Delays in its 777X programme mean that 118 orders that Boeing previously considered to be firm, no longer are. This is under the company’s own accounting rules. So is this an accounting detail or a real problem?
Boeing’s 777X woes and the change in status of 118 firm orders, is something they also saw with the MAX. When the groundings came and deliveries stopped, the manufacturer inevitably missed delivery deadlines. Those deadlines were binding, on Boeing’s side. Missing them meant that the buyer (i.e. the airlines and lessors) no longer had to get these aircraft. It also meant that Boeing could have to pay penalties for these delays.
This was bad enough in the case of the MAX, resulting in cancellations. But for many airlines, this really wasn’t an option. An airline with an all-737 narrowbody fleet, like Southwest, Ryanair or Alaska, couldn’t just switch over its orders to Airbus. Even if they contemplated adding another type to their fleets, Airbus’ A320 order book is long. They would sit in line for these Airbuses, for a long time. But in the case of those 118 Boeing 777X aircraft, things could be different.
An Accounting Change Or A Real Problem (or both)?
Boeing had 309 firm orders for its largest passenger jet. Of these, 118 777X orders are no longer firm, per Boeing’s own accounting rules. This means that the manufacturer cannot deliver these aircraft quickly enough to satisfy the conditions of their sale. So their buyers can cancel them, if they wish. But this doesn’t have to happen, as with the MAX. However, the market and production of these planes differs substantially from that of single-aisles.
Widebodies are much more expensive than single aisles. But their order books aren’t nearly as big. Customers of those 118 Boeing 777X widebodies could go to Airbus and order some A350s instead. Of course the problem is that the A350 isn’t quite as big as the 777X. But the problem for Boeing, now, is that this problem (difference in size) may no longer be a problem, for some…
Deliveries for the first of those 118 Boeing 777X aircraft, should have begun in 2020. This deadline was postponed long ago. Until recently Boeing still aimed at delivering the first of these jets by the end of 2022. Now 2023 is the official delivery time. The problem is that after the pandemic, some airlines that previously demanded delivery of these large jets, now may not.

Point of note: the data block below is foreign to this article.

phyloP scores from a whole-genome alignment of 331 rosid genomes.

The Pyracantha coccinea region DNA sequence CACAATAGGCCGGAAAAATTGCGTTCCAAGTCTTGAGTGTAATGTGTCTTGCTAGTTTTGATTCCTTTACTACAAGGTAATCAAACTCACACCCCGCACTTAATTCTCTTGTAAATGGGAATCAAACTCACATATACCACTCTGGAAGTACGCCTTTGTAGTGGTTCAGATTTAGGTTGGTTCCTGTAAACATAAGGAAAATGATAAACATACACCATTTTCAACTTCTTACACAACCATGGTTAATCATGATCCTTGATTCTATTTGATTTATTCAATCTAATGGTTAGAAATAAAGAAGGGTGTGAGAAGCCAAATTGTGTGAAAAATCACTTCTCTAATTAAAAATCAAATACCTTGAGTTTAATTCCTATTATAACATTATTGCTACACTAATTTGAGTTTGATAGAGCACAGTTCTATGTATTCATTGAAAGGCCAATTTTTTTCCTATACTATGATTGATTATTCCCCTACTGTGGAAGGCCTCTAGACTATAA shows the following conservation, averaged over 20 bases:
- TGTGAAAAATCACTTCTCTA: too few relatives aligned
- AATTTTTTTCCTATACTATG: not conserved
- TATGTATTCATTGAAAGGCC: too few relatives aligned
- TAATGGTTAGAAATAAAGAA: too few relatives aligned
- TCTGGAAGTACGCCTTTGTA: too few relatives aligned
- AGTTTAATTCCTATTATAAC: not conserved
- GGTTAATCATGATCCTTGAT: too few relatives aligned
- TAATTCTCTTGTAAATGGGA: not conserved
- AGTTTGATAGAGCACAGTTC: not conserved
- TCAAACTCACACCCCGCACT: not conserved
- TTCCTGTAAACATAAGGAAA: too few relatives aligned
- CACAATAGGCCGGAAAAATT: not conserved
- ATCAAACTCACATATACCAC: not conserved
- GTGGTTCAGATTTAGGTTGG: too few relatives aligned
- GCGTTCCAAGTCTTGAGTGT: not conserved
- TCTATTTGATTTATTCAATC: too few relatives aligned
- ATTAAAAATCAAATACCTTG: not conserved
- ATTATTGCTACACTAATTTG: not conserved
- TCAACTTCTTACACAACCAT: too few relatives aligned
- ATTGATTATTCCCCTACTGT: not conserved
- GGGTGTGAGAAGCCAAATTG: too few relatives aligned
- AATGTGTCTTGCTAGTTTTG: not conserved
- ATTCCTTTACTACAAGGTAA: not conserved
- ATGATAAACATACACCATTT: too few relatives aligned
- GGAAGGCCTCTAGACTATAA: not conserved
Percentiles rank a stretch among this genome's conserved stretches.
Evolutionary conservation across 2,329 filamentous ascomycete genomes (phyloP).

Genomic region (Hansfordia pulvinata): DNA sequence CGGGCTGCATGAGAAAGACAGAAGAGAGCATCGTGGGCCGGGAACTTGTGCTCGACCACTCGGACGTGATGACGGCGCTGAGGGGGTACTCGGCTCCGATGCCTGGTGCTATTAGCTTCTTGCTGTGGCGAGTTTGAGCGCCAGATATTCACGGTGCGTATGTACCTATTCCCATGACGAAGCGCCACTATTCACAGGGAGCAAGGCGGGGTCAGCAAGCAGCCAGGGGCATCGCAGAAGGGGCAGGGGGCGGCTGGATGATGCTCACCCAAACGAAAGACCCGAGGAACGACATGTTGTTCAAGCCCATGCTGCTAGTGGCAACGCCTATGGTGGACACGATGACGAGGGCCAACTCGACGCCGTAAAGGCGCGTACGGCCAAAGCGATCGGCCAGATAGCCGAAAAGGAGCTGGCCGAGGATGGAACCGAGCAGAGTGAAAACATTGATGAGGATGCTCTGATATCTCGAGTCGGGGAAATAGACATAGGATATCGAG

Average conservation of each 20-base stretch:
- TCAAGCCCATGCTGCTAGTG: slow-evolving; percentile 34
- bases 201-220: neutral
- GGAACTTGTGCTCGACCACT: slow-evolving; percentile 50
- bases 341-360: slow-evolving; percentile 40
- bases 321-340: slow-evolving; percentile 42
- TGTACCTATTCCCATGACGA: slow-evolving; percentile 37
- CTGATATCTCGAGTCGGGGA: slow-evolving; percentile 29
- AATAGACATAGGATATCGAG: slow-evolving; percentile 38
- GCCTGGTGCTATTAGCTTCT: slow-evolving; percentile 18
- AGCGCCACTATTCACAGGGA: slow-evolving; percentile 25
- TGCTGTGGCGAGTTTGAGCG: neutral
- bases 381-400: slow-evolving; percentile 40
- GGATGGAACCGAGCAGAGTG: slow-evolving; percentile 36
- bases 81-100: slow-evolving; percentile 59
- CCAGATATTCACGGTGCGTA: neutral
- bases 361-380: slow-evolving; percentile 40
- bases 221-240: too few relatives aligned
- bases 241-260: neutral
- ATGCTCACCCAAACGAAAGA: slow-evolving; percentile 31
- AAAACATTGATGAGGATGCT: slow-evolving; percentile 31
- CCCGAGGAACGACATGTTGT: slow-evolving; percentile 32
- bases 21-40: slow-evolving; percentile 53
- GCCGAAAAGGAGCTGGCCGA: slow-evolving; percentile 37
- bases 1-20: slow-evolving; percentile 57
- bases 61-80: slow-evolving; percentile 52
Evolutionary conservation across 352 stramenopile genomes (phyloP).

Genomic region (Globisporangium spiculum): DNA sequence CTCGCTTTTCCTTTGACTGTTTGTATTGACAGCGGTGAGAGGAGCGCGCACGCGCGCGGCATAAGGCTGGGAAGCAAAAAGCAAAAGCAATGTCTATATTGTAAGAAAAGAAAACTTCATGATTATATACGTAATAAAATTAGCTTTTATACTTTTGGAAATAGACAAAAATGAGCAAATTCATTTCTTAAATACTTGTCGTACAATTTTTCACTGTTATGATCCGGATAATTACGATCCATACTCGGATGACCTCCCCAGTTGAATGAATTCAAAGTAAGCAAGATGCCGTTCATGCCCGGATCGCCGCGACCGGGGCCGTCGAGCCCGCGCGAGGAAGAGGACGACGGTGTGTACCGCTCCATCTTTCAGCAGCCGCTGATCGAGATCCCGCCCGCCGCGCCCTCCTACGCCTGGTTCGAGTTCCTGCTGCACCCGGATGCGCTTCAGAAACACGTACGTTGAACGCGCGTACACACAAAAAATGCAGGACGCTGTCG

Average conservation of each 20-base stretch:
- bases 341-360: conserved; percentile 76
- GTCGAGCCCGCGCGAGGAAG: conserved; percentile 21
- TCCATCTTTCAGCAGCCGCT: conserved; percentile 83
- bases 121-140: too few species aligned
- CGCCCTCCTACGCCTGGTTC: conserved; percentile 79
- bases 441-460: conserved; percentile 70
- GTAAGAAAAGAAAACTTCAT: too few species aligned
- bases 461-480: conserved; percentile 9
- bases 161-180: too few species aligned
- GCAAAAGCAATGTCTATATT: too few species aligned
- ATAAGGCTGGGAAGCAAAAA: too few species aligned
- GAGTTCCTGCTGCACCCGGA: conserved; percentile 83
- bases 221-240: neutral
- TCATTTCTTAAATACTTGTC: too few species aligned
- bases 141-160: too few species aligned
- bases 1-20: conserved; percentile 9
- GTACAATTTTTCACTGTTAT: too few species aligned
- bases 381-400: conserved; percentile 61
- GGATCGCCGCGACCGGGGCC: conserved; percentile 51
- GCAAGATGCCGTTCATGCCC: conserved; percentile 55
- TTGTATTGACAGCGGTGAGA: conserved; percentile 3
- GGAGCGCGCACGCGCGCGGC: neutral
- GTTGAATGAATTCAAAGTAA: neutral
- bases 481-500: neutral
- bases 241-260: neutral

And some of those that still need large jets are rethinking just how large they need them to be. Maybe those Airbus A350s aren’t too small, after all. Of course there’s also the 787, for those looking for something smaller. Buyers of those 118 777X jets would very likely get a good price on Dreamliners, from a relieved Boeing. Some, like Emirates, already made a partial switch earlier, before the bigger delays materialized.
777X – 118 New Headaches For Boeing
As a result of the delivery delays and lack of certainty for these 188 777X aircraft, Boeing earlier announced a $6.5 billion charge in its accounts. This is partly due to the additional cost of the certification of the new jet. This happened as a result of the lessons the manufacturer learned from the MAX. In the same announcement, Boeing also confirms that they expect to deliver the first 737 MAX-7 later in 2021.
The 777X is not going to be another A380. The aircraft is efficient, and should be profitable for more routes and under more circumstances than the older, four-engined behemoths. And obviously, the airlines that ordered these 118 Boeing 777X non-firm orders, are those who ordered them early. They include Emirates, for example. Emirates has long stated they didn’t expect the jets to arrive before 2023. But crucially, they still want them.
So, the change in the status of those 118 777X orders doesn’t mean that most of them will turn to cancellations. It DOES mean that Boeing will likely have to pay penalties for them. But certainly the Gulf state airlines, that have the bulk of those orders, will likely wait for them. They have a lot of A380s they will eventually need to replace. And the 777X is the closest they will ever get to that today… or when it arrives, anyway.